Independent living centers provide Skills training Peer mentoring Self advocacy, self help Group organizing, coalition building I&R, Access to community resources, including housing
2. Self-determination Self-advocacy (“people first”) = 2 nd wave of revolt against professionals (first wave was by parents) Self-determination = strategy for reforming systems of long-term services (Thomas Nerney, NH) –Personal advocate or circle of support –Support broker/case manager –Choice of residence –"Money follows the person“ (allows choice of housing)
Example of self-determination Brokered support (Powers at al, 2006—programs in FL & OR): broker assists client to: Define life goals and develop plans to achieve them Access opportunities, resources, and supports to achieve goals Obtain information and education Pay bills and negotiate contracts to employment paperwork Monitor goal achievement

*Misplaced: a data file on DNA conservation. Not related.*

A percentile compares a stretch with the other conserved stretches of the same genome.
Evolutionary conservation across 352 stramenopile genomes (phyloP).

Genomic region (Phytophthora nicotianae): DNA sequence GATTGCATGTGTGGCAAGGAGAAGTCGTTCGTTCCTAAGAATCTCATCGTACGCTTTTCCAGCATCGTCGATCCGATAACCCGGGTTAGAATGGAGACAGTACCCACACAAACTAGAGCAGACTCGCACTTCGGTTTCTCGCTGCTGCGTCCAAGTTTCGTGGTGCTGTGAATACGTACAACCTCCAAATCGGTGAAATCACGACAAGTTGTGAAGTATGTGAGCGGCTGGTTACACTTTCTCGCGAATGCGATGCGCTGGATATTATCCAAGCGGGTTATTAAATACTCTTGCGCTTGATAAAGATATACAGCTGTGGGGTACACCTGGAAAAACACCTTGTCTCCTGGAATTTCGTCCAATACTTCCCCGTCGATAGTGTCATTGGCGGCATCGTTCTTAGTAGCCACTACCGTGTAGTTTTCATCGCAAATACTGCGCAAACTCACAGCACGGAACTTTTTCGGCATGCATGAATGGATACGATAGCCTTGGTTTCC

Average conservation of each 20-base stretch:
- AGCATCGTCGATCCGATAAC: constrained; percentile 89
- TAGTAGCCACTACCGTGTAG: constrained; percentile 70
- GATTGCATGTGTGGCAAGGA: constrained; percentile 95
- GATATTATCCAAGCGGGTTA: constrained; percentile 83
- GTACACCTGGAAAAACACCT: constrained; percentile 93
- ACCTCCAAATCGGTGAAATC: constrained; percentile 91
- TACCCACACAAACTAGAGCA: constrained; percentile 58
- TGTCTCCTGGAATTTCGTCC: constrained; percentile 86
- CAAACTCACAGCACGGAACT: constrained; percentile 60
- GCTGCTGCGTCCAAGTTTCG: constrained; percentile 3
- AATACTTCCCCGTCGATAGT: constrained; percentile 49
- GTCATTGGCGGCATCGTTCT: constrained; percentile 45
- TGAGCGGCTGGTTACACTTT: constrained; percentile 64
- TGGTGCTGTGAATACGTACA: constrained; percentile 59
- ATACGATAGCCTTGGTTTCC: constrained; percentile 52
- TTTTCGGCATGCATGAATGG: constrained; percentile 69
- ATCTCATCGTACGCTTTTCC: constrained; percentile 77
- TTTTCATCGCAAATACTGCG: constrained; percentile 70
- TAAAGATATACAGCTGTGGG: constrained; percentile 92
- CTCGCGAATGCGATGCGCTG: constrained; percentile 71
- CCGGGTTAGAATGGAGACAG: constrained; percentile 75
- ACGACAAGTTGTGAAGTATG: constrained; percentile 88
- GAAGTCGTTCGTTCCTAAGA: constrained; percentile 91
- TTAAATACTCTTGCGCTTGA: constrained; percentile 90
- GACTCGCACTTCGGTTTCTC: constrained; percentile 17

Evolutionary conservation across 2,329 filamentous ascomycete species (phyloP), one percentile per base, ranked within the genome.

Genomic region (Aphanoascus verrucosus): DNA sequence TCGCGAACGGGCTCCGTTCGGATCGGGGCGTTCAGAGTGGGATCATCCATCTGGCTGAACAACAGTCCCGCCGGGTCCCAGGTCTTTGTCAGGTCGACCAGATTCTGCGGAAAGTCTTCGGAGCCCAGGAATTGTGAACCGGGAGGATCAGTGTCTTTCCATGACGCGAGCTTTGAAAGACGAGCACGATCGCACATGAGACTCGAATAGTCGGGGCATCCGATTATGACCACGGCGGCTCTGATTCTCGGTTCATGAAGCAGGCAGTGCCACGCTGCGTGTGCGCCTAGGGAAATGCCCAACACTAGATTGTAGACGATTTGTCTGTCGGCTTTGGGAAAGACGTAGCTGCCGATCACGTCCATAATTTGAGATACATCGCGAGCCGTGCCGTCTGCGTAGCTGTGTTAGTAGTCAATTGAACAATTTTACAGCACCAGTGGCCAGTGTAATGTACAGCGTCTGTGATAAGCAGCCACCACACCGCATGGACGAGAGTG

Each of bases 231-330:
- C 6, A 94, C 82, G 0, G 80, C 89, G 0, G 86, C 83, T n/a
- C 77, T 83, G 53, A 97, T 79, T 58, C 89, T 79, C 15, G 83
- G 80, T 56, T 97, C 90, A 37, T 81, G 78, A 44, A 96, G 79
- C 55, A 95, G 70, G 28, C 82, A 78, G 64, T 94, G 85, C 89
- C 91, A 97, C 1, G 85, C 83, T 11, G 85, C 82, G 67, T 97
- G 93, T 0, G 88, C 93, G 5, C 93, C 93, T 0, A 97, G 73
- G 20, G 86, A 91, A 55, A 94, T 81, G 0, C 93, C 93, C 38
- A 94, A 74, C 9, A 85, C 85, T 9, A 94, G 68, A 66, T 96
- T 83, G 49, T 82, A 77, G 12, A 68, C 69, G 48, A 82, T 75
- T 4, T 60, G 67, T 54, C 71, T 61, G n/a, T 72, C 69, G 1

3. Autonomy Older Americans Act: right to “free exercise of individual initiative in planning and managing their own lives” Research on benefits of control, autonomy: “as he becomes unable to carry out certain activities on his own, he progressively loses decisional control over them. His caregivers do not elicit his choices or they ignore them… they annex his decision- making…” (Callopy, 1990)
CDLTS Variations: What is the benefit? Public pay (Medicaid, state funds; 139 programs in 2001 –Authorized service hours (voucher) –Cash (for service hours, other authorized expenses) LTC insurance (medical model or ?)
Examples of consumer directed LTSS programs CA: In-Home Supportive Services: depending on county of residence, contract provider or independent provider; purchase services only; state funding; limited supports MN: Consumer Directed Community Supports: County or medical plan case manager and client plan budget based on expenditures for Medicaid- funded services; flexible spending; use of fiscal intermediary encouraged
Examples, continued Cash and Counseling: Cash Grant for needed services; provision of counseling; Fiscal Intermediary available ME: Consumer selects, supervises, and oversees payments of provider but contracted intermediary is employer of record Veterans: Housebound Aid and Attendance Allowance Program– cash allowance